Apollo, TPG Turn to Oil Crash to Salvage $31 Billion Caesars Betby
Private equity enlists energy industry in D.C. lobbying fight
Companies seek action on obscure law affecting bondholders
Apollo Global Management LLC and TPG Capital Management, the private equity firms that have struggled for years to salvage a $31 billion bet on troubled gambling company Caesars Entertainment Corp., see an opportunity in the oil crash.
Caesars and its owners have enlisted a new ally -- the U.S. energy industry -- to join a lobbying fight in Washington that seeks to give companies more leeway to amend their debt obligations, according to people familiar with the matter. While the Las Vegas casino company failed to persuade Congress to take action last year, a bigger coalition that includes teetering oil and gas companies could be more effective in swaying lawmakers.
At issue is an obscure Depression-era law that’s designed to protect bond investors, said the people who asked not to be named because the campaign isn’t public. Should Leon Black’s Apollo and David Bonderman’s TPG succeed in modifying how the Trust Indenture Act is used, distressed companies would gain more control over how they restructure their debt and have an easier time beating back lawsuits from creditors.
Caesars and its supporters argue that they are simply trying to restore the original intent of a law that’s been misinterpreted in some recent court cases. On the other side: investment firms including Oaktree Capital Group LLC and Marblegate Asset Management that have said lawmakers should maintain the status quo to ensure bondholders’ rights are protected.
Spokesmen for Apollo, TPG and Caesars declined to comment.
The Washington lobbying is a secondary strategy for Apollo and TPG, which are primarily fighting Caesars’ bondholders in court. Hedge funds and asset managers have sued the gambling company over how its debt was restructured before it went bankrupt. One lawsuit could force Caesars to put its parent company through bankruptcy, wiping out some of Apollo and TPG’s investments. But if Congress acts, Caesars may be able to limit legal setbacks.
The battle has gone on for at least two years and pits some of Wall Street’s most powerful firms against each other.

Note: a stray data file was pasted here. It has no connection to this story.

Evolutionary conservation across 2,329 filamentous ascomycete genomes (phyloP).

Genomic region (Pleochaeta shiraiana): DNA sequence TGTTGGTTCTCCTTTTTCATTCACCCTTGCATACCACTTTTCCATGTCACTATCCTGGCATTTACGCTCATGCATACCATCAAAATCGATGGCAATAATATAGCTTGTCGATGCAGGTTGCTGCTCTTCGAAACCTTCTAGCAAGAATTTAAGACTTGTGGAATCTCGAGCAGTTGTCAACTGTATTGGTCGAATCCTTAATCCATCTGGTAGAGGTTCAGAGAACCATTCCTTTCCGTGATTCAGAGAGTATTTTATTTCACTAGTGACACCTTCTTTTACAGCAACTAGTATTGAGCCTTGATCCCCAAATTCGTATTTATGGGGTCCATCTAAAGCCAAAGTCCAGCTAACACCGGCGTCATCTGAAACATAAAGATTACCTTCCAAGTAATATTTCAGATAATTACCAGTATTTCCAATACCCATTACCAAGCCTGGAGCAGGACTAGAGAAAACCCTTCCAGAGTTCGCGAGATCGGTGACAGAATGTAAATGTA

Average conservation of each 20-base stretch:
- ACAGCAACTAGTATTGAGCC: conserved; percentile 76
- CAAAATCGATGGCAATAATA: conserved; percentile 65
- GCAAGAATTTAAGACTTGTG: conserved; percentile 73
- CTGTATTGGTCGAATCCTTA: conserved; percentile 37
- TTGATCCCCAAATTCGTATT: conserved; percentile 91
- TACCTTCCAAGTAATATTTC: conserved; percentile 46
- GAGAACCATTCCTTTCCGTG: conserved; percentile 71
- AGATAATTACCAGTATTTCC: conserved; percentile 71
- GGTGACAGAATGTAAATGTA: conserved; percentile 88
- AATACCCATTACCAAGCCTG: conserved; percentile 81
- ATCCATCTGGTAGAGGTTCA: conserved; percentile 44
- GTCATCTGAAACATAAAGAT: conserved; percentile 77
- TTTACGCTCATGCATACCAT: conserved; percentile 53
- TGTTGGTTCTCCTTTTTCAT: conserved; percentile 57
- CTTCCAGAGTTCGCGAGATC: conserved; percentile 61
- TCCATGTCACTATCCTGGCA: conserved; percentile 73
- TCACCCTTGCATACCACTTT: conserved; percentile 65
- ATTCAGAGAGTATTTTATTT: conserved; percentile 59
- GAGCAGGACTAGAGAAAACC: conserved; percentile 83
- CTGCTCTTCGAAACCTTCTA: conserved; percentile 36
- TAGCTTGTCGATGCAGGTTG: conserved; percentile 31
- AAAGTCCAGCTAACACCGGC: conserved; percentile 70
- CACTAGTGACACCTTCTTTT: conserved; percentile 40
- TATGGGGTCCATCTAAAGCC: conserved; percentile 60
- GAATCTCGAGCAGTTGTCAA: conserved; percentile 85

At the heart of the dispute is whether Caesars should have had to receive unanimous approval from its bondholders before abandoning a promise to repay debt owed by its main operating unit. That unit later filed for bankruptcy, leaving investors with no guarantee that they’d receive payment for billions in debt. A federal judge in New York ruled last year that the casino company may have violated the Trust Indenture law, a decision that set off the Washington lobbying battle.
The Caesars leverage buyout is one of the biggest -- and least successful -- of all time. Apollo and TPG bought the company at the top of the market for $30.7 billion in 2008. The private equity firms and other investors have been trying to save their $6.1 billion equity investment ever since. While Apollo has attempted to reassure bondholders its plan for Caesars is fair, it has faced strong opposition from debt holders.
Energy firms that face the worst oil slump in a generation are growing increasingly concerned that they could face obstacles to restructuring their debt. Since the start of 2015, 114 North American oilfield services companies and oil and gas producers have gone bankrupt, owing about $30 billion, according to data from the law firm Haynes and Boone.
The Trust Indenture Act is already a sticking point in lawsuits involving the distressed energy sector. This year, bondholders sued Cliffs Natural Resources Inc. and Vanguard Natural Resources LLC over claims that the companies violated the law when they sought to restructure their debt.
And so far, companies including Denver-based Bill Barrett Corp. and groups such as the Colorado Oil and Gas Association and the Western Energy Alliance have pushed lawmakers to back legislation that would encourage distressed companies to restructure their debt outside of bankruptcy court, the people said.
“Oil and gas production and exploration companies in Colorado and across the country are facing significant financial headwinds,” Doug Flanders, director of policy at the Colorado Oil and Gas Association, wrote in a letter dated March 7 to Democratic and Republican leaders of the House Financial Services Committee and the Senate Banking Committee. “Unfortunately, the ability of energy companies to execute out-of-court-debt restructurings in order to avoid bankruptcy is now being made harder at the exact time when such activities are most needed.”
The U.S. Chamber of Commerce has also joined the fight. Confusion tied to the Trust Indenture law has “presented an unnecessary obstacle and additional costs to many businesses in a variety of sectors, such as energy sector companies," R. Bruce Josten, an executive vice president at the Chamber wrote in a letter dated March 31 to Senators Richard Shelby and Chuck Grassley and Representatives Jeb Hensarling and Bob Goodlatte.
There’s no guarantee Congress will do anything. At the end of 2015, a more aggressive push by Apollo and TPG failed, even though Senate Minority Leader Harry Reid was among lawmakers who tried to get a measure approved. Reid, a Nevada Democrat, ran into a lobbying blitz by hedge funds and other investment firms. Caesars, Apollo and TPG could also abandon their efforts in Washington at any time, especially if they prevail in court.